ECKLEBURG BOOK CLUB | True, False, None of the Above by Marjorie Maddox

True, False, None of the Above poetically explores how books mark and mirror our lives and what it means to write, read, and teach literature in a world that—at turns—rejects, embraces, or shrugs indifferently at the spiritual.

What People Are Saying about True, False, None of the Above

“In True, False, None of the Above, Maddox offers us a brilliant, witty, and vulnerable garland of poems. Here is the voice of a teacher, a poet, a mother and wife, a woman of faith bearing witness to a deep and lasting Truth, summoning—among others—the likes of Dante, Hopkins, Dickinson, Eliot, and Frost, each calling out to the other, often at scintillant crosspurposes,
all set choiring to this magisterial teacher’s gentle bidding.” PAUL MARIANI, University Professor of English, Boston College; author of God and the Imagination: On Poets, Poetry, and the Ineffable

“In the preface to her book True, False, None of the Above, Maddox describes the experience of literature—whether reading, teaching, or creating it—as a ‘confrontation with reality.’ And her poems indeed confront a range of uneasy truths, from adultery and natural disasters to tooth extraction and raising teens. Maddox builds on the shared imagination of writers and readers, richly and deftly, to deepen and challenge our spirits.” TANIA RUNYAN, author of Second Sky

“In some of these poems, Marjorie Maddox riffs on the poetry of other writers. Sometimes she sings like an angel, even about illness and death. She wields forms brilliantly, and she tells delicious stories about what goes on in her classroom. Everybody who relishes good poetry should buy this book. But if you’re a teacher—or if you’ve ever sat in a classroom anywhere—True, False, None of the Above will make you laugh out loud.”
JEANNE MURRAY WALKER, Professor of English, University of Delaware; coeditor of Shadow & Light: Literature and the Life of Faith

Publisher’s Information

  • PUBLISHER: Cascade Books, Poeima Poetry Series
  • ISBN: 978-1-4982-3922-6
  • DIMENSIONS: 6 x 9
  • PAGES: 104]
  • PRICE: $14.00
  • RELEASE DATE: 04/07/2016

Recommended Works by Marjorie Maddox

Favorite Eckleburg Work:

Les Fauves by Barbara Crooker

Les Fauves is, as the title suggests, a collection of ekphrastic poetry, meditations on paintings from the Fauve and Post-Impressionist movements. But it also contains poetry’s equivalent to Fauvism, poems that take a walk on the wild side. There are language experiment poems, poems of word play, poems in form both usual (end rhymes, sonnets, ghazals) and unusual (abecedaries, traditional, embedded, and double helix), palindromes, anagrams, and word scrambles. Crazy word salad poems. Crooker’s subjects range widely, from living and working in a small village in the South of France, love in a long-term relationship, food as more than sustenance, faith in a secular age, grammar and usage, the pains and pleasures of the aging body. But always, what engages her most is what it means to be human on this fragile planet, at this time in our troubled history, still believing that “Beauty will save the world.” (Fyodor Dostoevsky). READ MORE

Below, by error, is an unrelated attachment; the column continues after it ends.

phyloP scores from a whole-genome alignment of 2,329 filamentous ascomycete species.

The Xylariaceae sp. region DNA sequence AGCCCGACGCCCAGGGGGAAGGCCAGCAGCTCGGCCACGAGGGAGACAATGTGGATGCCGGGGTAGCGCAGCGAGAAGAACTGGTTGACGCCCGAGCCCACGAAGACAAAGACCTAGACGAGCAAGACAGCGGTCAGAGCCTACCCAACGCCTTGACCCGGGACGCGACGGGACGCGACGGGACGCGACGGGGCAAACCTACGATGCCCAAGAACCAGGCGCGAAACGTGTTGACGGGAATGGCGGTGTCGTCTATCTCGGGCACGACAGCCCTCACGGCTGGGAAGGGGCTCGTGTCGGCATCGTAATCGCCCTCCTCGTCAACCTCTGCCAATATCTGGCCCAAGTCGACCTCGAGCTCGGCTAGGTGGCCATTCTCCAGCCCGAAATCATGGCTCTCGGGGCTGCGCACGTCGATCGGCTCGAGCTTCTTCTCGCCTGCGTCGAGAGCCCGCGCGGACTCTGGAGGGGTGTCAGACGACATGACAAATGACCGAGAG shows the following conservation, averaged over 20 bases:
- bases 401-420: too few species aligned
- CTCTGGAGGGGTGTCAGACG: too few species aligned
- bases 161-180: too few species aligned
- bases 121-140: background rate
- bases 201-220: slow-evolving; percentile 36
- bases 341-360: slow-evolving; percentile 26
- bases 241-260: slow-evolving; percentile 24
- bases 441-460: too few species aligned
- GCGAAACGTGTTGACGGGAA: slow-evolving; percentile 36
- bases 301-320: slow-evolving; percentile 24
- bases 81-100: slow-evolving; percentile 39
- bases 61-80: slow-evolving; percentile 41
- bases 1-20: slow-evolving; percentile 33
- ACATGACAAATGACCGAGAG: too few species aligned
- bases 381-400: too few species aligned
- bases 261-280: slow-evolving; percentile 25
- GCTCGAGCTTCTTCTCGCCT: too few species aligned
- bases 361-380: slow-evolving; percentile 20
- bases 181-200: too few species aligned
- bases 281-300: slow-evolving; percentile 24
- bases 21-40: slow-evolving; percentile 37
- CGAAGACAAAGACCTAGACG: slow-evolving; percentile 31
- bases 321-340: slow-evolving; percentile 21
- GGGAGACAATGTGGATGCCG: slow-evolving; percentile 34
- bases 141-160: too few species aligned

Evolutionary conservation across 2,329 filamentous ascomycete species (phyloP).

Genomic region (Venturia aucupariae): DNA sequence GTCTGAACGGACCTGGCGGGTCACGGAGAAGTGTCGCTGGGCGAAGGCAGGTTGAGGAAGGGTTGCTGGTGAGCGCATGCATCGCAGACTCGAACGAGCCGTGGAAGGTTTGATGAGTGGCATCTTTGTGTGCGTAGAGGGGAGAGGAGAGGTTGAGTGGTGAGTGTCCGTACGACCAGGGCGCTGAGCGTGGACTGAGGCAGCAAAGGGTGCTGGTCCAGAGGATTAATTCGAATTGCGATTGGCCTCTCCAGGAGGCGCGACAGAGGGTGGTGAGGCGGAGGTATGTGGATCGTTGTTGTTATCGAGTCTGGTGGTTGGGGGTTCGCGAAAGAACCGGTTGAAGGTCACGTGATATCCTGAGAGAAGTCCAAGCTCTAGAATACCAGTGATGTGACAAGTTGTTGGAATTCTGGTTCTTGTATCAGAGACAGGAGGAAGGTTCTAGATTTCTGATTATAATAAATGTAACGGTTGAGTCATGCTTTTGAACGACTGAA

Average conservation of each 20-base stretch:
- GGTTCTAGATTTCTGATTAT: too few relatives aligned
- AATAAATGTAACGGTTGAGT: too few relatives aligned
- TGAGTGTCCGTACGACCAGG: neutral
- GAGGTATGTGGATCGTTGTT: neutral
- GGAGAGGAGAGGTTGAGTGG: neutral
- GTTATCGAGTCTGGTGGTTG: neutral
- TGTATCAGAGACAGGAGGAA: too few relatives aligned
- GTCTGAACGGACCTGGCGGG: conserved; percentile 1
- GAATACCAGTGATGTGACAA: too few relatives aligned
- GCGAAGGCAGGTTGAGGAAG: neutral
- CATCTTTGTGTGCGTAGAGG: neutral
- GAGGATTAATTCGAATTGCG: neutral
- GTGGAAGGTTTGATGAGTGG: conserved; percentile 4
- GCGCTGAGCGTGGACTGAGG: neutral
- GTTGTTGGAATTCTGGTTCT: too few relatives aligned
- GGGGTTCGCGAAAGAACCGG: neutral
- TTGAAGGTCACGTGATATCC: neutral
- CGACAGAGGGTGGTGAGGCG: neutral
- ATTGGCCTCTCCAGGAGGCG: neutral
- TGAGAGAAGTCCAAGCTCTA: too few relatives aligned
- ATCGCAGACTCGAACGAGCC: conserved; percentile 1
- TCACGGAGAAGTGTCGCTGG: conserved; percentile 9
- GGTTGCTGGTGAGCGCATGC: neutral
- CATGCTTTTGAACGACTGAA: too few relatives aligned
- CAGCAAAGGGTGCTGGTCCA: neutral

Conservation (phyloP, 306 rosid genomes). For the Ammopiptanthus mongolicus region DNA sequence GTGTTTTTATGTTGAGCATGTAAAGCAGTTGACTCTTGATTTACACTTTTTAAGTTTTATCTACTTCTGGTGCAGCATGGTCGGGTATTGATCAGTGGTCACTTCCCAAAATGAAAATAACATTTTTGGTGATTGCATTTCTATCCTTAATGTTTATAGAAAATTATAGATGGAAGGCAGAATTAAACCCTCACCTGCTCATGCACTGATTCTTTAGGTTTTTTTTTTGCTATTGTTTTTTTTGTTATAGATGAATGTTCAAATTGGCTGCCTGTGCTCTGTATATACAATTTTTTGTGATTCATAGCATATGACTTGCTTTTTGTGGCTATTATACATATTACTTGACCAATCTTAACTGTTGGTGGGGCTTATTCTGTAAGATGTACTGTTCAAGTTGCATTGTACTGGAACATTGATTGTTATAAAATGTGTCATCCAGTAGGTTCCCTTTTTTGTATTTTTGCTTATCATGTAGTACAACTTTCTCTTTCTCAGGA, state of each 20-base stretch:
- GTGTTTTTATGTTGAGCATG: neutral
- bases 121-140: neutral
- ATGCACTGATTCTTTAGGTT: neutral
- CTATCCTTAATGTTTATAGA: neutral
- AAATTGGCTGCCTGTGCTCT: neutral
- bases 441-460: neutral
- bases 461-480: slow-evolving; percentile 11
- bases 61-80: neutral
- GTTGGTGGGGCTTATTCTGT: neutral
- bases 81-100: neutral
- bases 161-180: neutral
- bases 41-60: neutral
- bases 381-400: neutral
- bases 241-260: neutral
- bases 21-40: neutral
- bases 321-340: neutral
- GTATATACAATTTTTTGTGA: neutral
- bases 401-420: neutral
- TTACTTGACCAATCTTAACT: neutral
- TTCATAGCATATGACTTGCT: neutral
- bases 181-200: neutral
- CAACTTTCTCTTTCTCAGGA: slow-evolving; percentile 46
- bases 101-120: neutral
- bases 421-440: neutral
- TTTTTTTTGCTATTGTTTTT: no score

Winterkill by Todd Davis

In Winterkill, Todd Davis, who, according to Gray’s Sporting Journal, “observes nature in the great tradition of Robert Frost, James Dickey, and Jim Harrison,” offers an unflinching portrait of the cycles of birth and death in the woods and streams of Pennsylvania, while never leaving behind the tragedies and joys of the human world. Fusing narrative and lyrical impulses, in his fifth book of poetry Davis seeks to address the living world through a lens of transformation. In poems of praise and sorrow that draw upon the classical Chinese rivers-and-mountains tradition, Davis chronicles the creatures of forest and sky, of streams and lakes, moving through cycles of fecundity and lack, paying witness to the fundamental processes of the earth that offer the possibility of regeneration, even resurrection. Meditations on subjects from native brook trout to the ants that scramble up a compost pile; from a young diabetic girl burning trash in a barrel to a neighbor’s denial of global warming; from an examination of the bone structure in a rabbit’s skull to a depiction of a boy who can name every bird by its far-off song, these are poems that both celebrate and lament the perfectly imperfect world that sustains us. READ MORE

Discussion Questions for True, False, None of the Above

1. 1. In the book’s preface, Maddox talks about literature as a confrontation with rather than as an escape from reality. Where, in the poems, do you see evidence of this? What examples do you see where literature helps us confront our day-to-day lives? In what ways does the cover image help convey these ideas?

2. 2. Which poems show us the perspective of a student? Of a teacher? Of a writer? Where do such perspectives merge or overlap? What do such perspectives say about the process of reading or writing? About how we define “literature”?

3. 3. Where and in what ways does Maddox use humor? What effect does humor have on the overall collection?

About Marjorie Maddox

Sage Graduate Fellow of Cornell University (MFA) and Professor of English and Creative Writing at Lock Haven University, Marjorie Maddox has published eleven collections of poetry—including True, False, None of the Above; Local News from Someplace Else; Wives’ Tales; Transplant, Transport, Transubstantiation; and Perpendicular As I —the short story collection What She Was Saying (March 2017 Fomite Press), and over 500 stories, essays, and poems in journals and anthologies. Co-editor of Common Wealth: Contemporary Poets on Pennsylvania, she also has published four children’s books. For more information, please see